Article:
Cliff Stephen of Dunedin asks :-
Why is the sea usually so much calmer in the early morning compared to later in the day?
Tony Trewinnard, a meteorologist with Blue Skies Weather and Climate Services Ltd, responded.
There are two types of waves which can turn a flat sea into a rougher one - swell waves and wind waves.
Swell waves (often just called "swells") are long period waves. A wave's period is the length of time it takes for the peaks or troughs of a wave to pass. Swell waves have periods between about 6 seconds and upwards of 30 seconds. They can be seen in relatively calm conditions as a gentle rising and falling of the sea surface. Swell waves produce the familiar up and down motion experienced in medium sized or large boats. Swell waves can travel a very long way from the place where they are generated and last for many days. It is not uncommon for swell waves to hit the east coast of New Zealand which have been generated near South America a week earlier.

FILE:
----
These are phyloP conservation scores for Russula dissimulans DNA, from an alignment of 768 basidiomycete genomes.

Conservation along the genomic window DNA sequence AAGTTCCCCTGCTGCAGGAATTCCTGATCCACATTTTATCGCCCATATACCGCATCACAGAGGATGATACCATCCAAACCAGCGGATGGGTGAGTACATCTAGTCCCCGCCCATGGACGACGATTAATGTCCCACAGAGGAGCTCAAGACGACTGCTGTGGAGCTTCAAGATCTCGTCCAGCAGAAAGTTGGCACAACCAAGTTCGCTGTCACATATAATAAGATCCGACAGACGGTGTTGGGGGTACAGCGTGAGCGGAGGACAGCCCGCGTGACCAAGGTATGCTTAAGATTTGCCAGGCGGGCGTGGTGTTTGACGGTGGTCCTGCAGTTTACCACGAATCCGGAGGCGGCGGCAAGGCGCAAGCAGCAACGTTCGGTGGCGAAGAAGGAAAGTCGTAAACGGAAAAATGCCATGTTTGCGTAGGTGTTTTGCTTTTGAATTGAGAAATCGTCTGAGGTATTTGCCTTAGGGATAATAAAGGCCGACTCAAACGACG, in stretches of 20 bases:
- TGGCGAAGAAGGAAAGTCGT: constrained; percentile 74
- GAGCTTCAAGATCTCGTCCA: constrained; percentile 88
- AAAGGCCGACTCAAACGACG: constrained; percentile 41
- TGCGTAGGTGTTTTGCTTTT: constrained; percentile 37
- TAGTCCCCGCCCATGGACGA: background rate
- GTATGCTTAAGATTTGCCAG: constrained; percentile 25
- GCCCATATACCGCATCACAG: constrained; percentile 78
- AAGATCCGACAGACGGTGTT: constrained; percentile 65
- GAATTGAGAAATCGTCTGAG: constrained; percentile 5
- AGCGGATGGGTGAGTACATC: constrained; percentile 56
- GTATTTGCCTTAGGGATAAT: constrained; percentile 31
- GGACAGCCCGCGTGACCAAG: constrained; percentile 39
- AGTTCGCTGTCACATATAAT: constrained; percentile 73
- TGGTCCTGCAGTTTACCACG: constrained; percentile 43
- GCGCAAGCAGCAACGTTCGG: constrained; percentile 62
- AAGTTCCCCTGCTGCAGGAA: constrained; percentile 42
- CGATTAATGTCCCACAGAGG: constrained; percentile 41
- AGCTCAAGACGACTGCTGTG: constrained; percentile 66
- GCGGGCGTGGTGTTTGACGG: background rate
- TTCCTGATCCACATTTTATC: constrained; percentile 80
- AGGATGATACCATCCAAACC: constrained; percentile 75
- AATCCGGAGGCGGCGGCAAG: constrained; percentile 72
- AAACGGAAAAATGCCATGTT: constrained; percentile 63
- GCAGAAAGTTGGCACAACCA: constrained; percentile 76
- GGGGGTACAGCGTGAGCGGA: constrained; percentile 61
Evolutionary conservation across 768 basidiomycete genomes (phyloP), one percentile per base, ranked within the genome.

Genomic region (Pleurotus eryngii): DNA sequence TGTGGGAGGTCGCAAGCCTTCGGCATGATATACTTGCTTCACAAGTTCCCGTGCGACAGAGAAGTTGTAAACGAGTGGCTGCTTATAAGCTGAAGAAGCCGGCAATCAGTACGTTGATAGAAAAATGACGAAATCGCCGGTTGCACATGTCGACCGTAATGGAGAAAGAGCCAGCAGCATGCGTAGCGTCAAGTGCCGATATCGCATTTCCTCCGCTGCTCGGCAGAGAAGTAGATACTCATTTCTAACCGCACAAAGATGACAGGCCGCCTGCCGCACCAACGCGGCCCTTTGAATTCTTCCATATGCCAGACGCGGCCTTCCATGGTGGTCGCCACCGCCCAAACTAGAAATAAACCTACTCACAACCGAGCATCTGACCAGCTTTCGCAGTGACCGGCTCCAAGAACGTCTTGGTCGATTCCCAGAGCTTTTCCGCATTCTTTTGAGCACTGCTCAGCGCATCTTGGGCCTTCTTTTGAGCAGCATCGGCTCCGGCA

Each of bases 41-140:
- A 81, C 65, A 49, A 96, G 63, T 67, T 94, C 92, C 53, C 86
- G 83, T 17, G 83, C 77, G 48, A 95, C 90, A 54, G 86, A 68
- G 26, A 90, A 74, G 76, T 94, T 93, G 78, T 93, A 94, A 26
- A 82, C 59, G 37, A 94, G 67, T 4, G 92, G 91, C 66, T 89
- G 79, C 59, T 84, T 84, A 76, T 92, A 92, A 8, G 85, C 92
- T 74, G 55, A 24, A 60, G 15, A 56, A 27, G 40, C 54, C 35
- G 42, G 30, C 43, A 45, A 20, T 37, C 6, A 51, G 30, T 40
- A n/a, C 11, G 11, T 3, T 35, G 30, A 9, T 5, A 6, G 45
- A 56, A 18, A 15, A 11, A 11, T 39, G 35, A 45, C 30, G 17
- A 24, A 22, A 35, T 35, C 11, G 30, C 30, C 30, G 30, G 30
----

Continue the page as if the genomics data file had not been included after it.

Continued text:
Wind waves have a much shorter period, anywhere between a half and five seconds. They make the surface of the sea choppy and rough, and produce the unsettled movements often experienced in small boats. Wind waves don't travel far, and are usually generated near to where they are experienced. Wind waves are caused by the action of the wind on the ocean surface and usually dissipate within a few hours.
Swell waves can arrive at any time of day, but because wind waves are generated by the wind, they only develop when the wind begins to blow steadily. Since wind speeds are often low at night, and increase during the daytime, wind waves often die out during the night, leading to a relatively flat sea (perhaps with swell waves) in the early morning. During the day, the wind waves increase in size as the wind speed increases, leading to a rougher, more choppy, sea surface during the afternoon and evening.